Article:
With the continued growth of the coal mines in the early 1900s, Heilwood was facing a housing shortage for the miners. The Penn Mary Coal Company found it necessary to construct additional housing in 1912. This new development took place in an area north of the town called “The Green” (see map).
Looking at the map, we can see that the houses were laid out along rectangular lines of survey – actually, just a continuation of Second and Third Avenues (and the house numbers). Approximately 30 houses were constructed in The Green. The houses had four or five rooms with indoor water, but no electricity. Outhouses and coal houses were located at the back of the lots (see photo).
As was the case with Sunnyside, The Green had a relatively short life as a housing area, and was abandoned in the mid-1930s when the coal company consolidated housing in the central part of Heilwood, again with no selection by the residents. The abandoned houses were torn down and the lumber was sold to residents and people in surrounding communities, or the coal company used them for future repairs. The foundation stones were utilized by the town’s Catholic parishoners to construct a new stone church in 1937. The abandoned area was then used by the townspeople for gardens or animal pastures.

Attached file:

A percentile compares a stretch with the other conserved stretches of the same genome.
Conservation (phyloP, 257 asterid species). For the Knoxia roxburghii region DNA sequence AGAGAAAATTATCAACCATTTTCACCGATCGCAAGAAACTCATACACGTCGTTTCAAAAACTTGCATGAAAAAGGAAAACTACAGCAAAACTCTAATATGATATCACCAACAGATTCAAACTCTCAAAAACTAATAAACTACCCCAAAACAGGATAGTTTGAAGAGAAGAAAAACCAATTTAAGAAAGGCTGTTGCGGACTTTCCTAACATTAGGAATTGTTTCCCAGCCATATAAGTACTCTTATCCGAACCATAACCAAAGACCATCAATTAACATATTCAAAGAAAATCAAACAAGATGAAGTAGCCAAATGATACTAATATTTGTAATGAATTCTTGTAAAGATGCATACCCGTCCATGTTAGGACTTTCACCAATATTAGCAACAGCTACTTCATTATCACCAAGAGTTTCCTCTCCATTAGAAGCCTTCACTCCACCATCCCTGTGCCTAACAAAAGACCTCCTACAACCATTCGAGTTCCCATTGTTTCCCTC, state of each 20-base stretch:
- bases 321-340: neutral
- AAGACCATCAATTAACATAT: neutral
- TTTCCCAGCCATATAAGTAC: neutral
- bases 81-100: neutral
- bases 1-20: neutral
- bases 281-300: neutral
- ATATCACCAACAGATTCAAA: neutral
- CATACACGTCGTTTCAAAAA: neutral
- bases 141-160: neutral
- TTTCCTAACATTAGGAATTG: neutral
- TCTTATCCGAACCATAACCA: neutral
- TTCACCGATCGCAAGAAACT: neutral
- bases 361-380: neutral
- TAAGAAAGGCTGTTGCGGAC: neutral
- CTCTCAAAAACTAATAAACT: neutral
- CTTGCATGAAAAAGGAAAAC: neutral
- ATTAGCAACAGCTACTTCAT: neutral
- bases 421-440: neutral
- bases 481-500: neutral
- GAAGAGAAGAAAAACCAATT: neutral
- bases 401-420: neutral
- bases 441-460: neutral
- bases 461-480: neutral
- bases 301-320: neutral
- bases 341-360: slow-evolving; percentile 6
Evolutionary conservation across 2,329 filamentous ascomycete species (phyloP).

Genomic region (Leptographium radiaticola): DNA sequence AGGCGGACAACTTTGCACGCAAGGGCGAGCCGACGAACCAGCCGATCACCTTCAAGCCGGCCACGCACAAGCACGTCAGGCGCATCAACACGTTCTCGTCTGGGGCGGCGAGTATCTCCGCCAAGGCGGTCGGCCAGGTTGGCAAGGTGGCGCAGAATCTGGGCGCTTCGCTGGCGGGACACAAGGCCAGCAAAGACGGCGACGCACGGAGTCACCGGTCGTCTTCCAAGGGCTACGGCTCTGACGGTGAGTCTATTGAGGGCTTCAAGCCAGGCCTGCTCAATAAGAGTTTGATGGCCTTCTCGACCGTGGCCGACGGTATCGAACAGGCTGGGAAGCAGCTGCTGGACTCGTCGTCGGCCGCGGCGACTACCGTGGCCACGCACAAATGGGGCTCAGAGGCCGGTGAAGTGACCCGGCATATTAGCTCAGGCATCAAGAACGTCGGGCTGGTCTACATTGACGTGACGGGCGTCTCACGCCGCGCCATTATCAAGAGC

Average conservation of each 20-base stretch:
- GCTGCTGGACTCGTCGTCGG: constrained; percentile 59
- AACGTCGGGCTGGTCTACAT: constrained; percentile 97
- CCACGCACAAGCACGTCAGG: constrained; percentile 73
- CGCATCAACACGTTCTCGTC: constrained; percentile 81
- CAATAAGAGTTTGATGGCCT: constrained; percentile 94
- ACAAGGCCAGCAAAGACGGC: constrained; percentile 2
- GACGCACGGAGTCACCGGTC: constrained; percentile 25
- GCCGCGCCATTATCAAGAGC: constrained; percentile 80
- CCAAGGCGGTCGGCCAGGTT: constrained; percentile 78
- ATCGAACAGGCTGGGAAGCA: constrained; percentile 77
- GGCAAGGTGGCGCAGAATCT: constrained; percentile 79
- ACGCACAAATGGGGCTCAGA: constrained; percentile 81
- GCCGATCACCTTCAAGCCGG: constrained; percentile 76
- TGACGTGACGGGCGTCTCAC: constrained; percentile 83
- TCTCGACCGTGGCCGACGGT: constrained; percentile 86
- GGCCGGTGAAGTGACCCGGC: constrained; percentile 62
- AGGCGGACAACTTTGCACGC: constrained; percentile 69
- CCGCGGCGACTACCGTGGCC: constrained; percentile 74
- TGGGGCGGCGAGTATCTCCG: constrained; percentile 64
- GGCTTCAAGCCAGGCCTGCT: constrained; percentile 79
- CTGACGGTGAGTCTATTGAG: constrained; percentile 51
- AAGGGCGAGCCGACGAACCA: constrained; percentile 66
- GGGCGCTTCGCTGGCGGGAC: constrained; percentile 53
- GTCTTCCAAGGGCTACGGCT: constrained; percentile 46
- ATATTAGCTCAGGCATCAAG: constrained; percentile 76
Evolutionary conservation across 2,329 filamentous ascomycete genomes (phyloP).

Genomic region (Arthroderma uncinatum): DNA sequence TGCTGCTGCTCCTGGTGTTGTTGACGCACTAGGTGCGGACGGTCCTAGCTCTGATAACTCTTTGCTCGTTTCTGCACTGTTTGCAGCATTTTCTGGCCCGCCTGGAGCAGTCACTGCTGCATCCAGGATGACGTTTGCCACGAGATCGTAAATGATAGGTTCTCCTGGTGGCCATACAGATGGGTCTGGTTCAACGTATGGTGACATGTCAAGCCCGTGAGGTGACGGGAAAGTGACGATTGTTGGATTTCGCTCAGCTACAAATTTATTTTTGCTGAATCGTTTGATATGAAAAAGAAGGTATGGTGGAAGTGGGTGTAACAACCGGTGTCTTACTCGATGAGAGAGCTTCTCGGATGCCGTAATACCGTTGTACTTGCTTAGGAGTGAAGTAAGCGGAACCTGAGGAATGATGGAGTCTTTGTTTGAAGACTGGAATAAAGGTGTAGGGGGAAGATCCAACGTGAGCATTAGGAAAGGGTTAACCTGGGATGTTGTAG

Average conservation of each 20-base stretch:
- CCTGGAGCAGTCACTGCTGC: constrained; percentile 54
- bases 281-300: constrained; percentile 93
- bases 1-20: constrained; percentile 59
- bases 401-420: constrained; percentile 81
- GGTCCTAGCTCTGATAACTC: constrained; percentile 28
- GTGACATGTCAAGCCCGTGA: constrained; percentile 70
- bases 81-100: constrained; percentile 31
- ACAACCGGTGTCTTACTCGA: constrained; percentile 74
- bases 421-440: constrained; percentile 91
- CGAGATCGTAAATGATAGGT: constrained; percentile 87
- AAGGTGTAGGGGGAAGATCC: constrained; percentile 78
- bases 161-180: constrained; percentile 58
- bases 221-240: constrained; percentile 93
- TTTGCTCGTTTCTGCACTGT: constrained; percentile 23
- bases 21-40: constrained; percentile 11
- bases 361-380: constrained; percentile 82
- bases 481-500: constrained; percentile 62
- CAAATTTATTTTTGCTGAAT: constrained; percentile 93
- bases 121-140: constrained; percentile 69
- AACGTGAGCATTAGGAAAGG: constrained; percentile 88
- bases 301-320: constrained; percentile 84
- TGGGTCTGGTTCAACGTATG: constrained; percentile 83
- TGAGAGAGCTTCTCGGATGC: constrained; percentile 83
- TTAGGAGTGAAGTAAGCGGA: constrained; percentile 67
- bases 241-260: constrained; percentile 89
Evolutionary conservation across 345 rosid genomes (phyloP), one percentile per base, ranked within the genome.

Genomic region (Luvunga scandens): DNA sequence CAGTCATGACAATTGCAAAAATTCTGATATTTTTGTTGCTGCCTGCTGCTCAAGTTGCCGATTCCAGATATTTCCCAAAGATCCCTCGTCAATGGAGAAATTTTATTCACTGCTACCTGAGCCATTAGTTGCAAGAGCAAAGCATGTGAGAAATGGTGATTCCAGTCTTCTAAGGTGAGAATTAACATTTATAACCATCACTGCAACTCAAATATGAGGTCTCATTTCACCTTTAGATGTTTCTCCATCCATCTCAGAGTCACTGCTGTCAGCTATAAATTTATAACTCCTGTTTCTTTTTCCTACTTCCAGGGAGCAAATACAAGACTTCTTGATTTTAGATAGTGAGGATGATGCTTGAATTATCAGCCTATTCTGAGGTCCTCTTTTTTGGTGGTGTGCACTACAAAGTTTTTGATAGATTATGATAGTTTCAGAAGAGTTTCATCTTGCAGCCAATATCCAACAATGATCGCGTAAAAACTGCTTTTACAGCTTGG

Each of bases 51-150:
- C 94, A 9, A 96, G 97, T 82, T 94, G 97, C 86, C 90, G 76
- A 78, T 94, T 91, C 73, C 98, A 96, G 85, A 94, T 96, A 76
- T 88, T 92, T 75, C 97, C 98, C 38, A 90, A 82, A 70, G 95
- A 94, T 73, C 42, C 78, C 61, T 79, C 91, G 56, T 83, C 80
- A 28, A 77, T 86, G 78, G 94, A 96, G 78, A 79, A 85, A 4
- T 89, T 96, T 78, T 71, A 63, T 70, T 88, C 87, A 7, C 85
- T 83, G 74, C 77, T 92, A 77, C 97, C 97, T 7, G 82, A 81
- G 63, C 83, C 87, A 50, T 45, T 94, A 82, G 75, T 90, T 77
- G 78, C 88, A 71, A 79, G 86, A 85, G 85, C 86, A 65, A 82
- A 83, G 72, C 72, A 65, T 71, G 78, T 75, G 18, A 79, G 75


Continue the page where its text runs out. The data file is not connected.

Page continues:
Some stories claim that various buildings outside of Heilwood were constructed with lumber salvaged from the abandoned homes both on The Green and Sunnyside. One particular claim belongs to the Meadowbrook Bar/Restaurant in Indiana.